Earlier this week, the National Telecommunications and Information Administration (NTIA), the executive branch agency responsible for telecommunications and information policy, released a Notice of Inquiry requesting that any interested party—including the private sector, technical experts, academics, and civil society—help the agency determine its international internet policy priorities. In particular, NTIA is seeking comments and recommendations regarding four topics: (1) the free flow of information and jurisdiction, (2) the multistakeholder approach to Internet governance, (3) privacy and security, and (4) emerging technologies and trends.

The Notice includes various questions regarding each topic that NTIA would like commenters to address (although commenters are free to address issues not specifically raised in the Notice), several of which are notable. For example, the agency states that foreign governments are increasingly imposing restrictions on the free movement of data—sometimes for “legitimate” reasons such as privacy but sometimes for “less valid” reasons such as the stifling of political speech. In light of this trend, NTIA asks commenters to help it identify the most pressing challenges to the free flow of information and expression on the internet. The agency also asks commenters to identify foreign laws and policies that restrict information or expression online (such as court orders to globally remove online information) and the impact that those laws and policies have on U.S. companies.

NTIA also notes that it has historically supported a multistakeholder process to internet governance through organizations such as the Internet Corporation for Assigned Names and Numbers (ICANN) or the International Telecommunications Union (ITU). However, the Notice invites comments on whether this existing multistakeholder process is working effectively. NTIA specifically asks what its priorities should be with respect to ICANN, including whether the agency should unwind the IANA Stewardship Transition, which resulted in management of the internet’s domain name system transitioning from the U.S. government to the private sector.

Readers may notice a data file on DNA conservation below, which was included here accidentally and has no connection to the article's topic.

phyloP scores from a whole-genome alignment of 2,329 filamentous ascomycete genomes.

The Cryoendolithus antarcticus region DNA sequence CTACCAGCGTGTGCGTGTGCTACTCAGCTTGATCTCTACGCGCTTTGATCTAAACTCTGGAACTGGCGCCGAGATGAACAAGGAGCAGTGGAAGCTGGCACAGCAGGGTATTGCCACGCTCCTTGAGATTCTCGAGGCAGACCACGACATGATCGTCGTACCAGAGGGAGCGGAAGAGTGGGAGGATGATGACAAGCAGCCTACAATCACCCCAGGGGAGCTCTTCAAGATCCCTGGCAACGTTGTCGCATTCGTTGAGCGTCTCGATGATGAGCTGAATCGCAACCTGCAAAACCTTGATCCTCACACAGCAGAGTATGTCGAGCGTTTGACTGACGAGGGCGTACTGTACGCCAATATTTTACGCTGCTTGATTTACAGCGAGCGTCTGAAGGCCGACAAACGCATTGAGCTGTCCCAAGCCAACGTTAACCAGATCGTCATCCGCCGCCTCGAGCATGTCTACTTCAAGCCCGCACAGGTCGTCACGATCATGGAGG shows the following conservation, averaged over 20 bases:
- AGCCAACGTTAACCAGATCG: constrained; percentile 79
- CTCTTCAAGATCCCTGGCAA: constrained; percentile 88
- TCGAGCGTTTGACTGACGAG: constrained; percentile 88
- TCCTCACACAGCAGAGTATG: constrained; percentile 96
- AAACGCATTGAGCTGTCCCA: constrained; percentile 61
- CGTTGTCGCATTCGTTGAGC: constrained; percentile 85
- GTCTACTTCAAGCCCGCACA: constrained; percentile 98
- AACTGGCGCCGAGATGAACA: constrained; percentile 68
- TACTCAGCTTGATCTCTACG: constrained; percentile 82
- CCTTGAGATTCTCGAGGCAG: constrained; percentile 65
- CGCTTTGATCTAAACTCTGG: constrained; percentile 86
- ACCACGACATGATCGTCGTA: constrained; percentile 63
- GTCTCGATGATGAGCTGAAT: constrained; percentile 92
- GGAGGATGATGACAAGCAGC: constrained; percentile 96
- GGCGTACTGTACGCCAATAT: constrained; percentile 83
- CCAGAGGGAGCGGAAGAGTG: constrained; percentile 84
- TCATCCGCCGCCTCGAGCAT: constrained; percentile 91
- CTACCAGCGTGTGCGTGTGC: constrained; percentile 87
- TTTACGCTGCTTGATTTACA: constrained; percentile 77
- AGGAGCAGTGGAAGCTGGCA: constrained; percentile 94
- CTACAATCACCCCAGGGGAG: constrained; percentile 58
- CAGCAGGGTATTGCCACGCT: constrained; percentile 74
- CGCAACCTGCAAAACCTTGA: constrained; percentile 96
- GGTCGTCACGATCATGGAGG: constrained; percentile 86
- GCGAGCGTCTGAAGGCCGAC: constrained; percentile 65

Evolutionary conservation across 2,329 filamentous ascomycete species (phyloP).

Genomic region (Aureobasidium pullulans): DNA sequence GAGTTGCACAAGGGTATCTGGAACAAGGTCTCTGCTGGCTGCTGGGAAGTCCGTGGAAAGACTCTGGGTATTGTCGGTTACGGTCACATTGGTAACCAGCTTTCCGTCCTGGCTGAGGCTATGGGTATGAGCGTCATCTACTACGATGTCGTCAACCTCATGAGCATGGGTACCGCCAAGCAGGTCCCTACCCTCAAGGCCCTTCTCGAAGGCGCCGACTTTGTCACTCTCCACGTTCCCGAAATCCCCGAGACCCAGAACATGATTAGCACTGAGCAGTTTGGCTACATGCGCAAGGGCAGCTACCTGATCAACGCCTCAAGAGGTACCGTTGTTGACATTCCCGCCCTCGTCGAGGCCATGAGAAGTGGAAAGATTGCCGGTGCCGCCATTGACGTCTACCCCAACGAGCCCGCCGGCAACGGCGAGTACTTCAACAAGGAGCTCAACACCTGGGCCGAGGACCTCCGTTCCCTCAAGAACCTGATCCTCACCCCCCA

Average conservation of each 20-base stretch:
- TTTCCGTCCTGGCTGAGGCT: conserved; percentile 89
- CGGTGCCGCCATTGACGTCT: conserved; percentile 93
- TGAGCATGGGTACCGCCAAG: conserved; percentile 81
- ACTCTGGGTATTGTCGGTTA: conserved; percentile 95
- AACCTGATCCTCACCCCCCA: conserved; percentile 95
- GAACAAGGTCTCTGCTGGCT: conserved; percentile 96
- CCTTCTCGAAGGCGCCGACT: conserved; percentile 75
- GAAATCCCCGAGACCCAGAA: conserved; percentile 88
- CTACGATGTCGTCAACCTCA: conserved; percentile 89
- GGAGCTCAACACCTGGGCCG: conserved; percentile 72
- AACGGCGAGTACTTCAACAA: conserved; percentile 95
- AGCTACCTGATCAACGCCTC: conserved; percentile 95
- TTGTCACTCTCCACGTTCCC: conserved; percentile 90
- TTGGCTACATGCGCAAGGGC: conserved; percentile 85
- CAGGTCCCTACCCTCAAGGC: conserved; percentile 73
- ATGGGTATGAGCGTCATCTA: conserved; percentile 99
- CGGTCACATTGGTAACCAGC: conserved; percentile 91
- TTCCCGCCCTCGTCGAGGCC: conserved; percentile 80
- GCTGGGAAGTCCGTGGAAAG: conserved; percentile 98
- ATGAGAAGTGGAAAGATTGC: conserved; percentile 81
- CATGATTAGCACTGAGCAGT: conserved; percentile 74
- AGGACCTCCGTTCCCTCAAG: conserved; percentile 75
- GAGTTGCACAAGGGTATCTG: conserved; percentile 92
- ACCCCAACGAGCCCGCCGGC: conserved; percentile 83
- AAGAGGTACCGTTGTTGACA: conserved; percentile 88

Finally, the Notice asks commenters the extent to which cybersecurity threats are harming international commerce and what emerging technologies or trends should be the focus of the agency’s international policy discussion.

NTIA’s request for input on international internet policy follows the EU’s GDPR going into effect on May 25, 2018. It appears that the debate around GDPR—and in particular the impact GDPR may have on U.S. internet companies—might have informed some of the questions posed in the Notice. This policy debate has recently made news as GDPR has resulted in changes to internet governance and commerce. For example, ICANN, which is the subject of various questions in the Notice, had to overhaul the WHOIS database that contains contact information of internet domain owners.

Comments are due by July 2, 2018.